Loudoun Co. seeks flexibility in return for commuter bus service amid COVID recovery

Bus commuter ridership took a big hit regionally at the start of COVID-19 — Loudoun County, Va., might want to retain flexibility in determining the number and destination of routes for now.

Commuter bus ridership was hit hard regionally at the start of COVID-19 — and officials in Loudoun County, Va., say they may want to retain some flexibility in determining numbers and destination routes for now.

On Tuesday, the Loudoun County Board of Supervisors will consider extending delegated authority to the county administrator until June 2023 to negotiate changes to existing transit service contracts and modify transit services to integrate the ever reduced demand with a changing suburban environment, locally and regionally.

In March 2020, at the onset of the coronavirus pandemic, Loudoun County commuter bus service was suspended, subway connection service was curtailed, and fixed-route local service was modified. Regionally, fares for public transit services were removed, back-door boarding was instituted, and social distancing began.

Since then, the county administrator has had the authority to pay furloughed transit employees, from the period of infinitesimal demand from riders, until recovery begins, until fare collection resumes in May 2021.

Last month, on March 1, the Board of Supervisors voted to end the local emergency declaration that had been in place since March 2020.

Now, two years into the pandemic, the county faces a different and difficult to predict commuting landscape, particularly in determining future bus service.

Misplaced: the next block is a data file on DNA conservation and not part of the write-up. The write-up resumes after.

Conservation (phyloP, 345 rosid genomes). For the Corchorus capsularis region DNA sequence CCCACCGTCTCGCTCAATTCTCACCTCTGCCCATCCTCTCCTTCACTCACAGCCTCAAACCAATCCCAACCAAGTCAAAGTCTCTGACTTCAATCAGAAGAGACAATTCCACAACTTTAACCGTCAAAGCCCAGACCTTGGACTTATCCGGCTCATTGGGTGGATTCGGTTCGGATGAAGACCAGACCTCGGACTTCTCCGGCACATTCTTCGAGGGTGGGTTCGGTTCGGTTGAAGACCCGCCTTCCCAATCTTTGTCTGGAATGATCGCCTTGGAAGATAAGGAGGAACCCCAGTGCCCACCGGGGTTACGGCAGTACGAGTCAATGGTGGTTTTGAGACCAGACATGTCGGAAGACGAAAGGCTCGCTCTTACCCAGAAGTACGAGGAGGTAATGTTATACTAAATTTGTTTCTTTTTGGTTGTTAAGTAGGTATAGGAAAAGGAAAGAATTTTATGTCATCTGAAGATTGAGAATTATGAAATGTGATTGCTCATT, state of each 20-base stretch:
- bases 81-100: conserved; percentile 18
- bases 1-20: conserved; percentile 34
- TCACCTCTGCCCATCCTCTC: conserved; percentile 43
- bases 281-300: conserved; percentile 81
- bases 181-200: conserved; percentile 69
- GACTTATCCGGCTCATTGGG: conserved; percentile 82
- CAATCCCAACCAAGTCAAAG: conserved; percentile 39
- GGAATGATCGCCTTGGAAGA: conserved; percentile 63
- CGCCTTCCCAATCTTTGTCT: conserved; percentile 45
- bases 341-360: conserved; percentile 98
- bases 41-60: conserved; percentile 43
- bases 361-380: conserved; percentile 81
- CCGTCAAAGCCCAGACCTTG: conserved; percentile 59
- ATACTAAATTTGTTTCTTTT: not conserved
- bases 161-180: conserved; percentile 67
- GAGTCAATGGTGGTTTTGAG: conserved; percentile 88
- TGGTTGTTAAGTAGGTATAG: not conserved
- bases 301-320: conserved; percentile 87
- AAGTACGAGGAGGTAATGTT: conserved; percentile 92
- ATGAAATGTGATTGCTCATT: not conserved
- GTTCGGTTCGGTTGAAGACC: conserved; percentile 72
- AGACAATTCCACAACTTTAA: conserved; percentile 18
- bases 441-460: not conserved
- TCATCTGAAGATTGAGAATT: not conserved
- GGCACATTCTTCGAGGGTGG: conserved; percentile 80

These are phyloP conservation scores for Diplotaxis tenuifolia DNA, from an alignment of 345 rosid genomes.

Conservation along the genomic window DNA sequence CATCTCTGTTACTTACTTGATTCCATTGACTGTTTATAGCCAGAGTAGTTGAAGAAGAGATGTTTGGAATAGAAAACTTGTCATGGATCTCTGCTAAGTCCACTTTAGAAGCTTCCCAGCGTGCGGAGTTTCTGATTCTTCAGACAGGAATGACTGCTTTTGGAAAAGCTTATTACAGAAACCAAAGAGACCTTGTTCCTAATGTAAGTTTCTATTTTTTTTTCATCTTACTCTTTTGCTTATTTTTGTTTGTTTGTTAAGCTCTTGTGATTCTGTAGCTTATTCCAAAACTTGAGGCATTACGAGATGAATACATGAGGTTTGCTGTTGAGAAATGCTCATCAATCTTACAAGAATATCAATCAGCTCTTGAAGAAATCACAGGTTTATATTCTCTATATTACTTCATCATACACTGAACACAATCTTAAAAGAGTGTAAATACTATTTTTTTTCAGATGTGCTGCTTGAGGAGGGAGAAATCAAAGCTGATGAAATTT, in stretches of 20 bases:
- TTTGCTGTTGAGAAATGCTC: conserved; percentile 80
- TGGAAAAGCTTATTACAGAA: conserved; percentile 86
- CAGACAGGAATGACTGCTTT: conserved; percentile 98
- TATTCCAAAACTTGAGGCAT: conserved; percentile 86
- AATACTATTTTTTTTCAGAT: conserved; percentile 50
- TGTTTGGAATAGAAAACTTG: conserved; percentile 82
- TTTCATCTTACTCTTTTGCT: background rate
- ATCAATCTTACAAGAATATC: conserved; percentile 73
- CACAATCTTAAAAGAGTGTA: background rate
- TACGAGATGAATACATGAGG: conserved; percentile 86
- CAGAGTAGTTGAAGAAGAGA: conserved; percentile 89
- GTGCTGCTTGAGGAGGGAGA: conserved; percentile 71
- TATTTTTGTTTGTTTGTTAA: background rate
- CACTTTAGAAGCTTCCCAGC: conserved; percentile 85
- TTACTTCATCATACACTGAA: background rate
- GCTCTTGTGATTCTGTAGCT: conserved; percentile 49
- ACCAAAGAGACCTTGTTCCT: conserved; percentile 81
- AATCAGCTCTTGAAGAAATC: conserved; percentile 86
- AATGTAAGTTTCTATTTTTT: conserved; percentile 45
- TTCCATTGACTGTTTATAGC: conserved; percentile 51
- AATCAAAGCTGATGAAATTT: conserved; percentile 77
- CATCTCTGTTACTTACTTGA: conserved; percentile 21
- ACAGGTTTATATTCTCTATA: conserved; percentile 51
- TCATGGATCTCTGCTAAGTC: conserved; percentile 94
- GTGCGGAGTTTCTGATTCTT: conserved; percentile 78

Prior to COVID-19, commuter bus ridership — with longer runs between Loudoun County and DC, Crystal City and the Pentagon — was between 3,300 and 4,650 passengers per day. Commuter bus ridership is only 9% of pre-COVID levels, staff say.

Another area of ​​continued steep decline is metro connection service – with buses connecting to Metrorail stations – to just 7% of pre-pandemic levels.

However, local fixed-route service – with service between towns and neighborhoods in Loudoun County – remains strong: “Overall, weekly ridership levels are averaging 71.3% of pre -COVID, with infrequent surges approaching pre-COVID levels,” according to the staff report included in the Tuesday evening agenda item.

Paratransit routes are operating at 100% of pre-pandemic levels, with “average ridership levels of 78.9% and some days having higher ridership than pre-pandemic levels.”

Although some ridership demand is strong, supervisors will hear about the challenges of predicting bus ridership.

“Transit use over the next few years will be very difficult to predict,” according to staff research, based on “changing travel behaviors in the region, the opening of Metrorail service in the county of Loudoun, the continued use of telecommuting by the private and public sectors, fear of using public transport, the lack of childcare services and modified school hours.

As a result, ridership will likely take a year or more to return to pre-COVID levels, according to the staff report.

And while no start date has yet been set, Metrorail’s Silver Line Phase 2 extension in Loudoun County is set to begin in 2022.

“This new alternative to transit service could shift riders from commuter bus service to Metrorail, further confusing bus ridership forecasts. Ridership is down, especially in the
The commuter bus program continued to have a significant negative impact on transit service revenues,” according to the agenda item.

Two years into the pandemic, with the “new normal” still being determined, the council will vote on whether to extend County Administrator Tim Hemstreet’s authority to modify contracts and services.

Staff say the county is in a financial position to deal with the fluid situation: “The enacted budgets for transit in fiscal years 2022 and 2023 sufficiently fund the needs of transit services at levels that provide flexibility necessary to increase the number of buses and routes to operate and meet any increased demand for transit service.

Melvin Z. Madore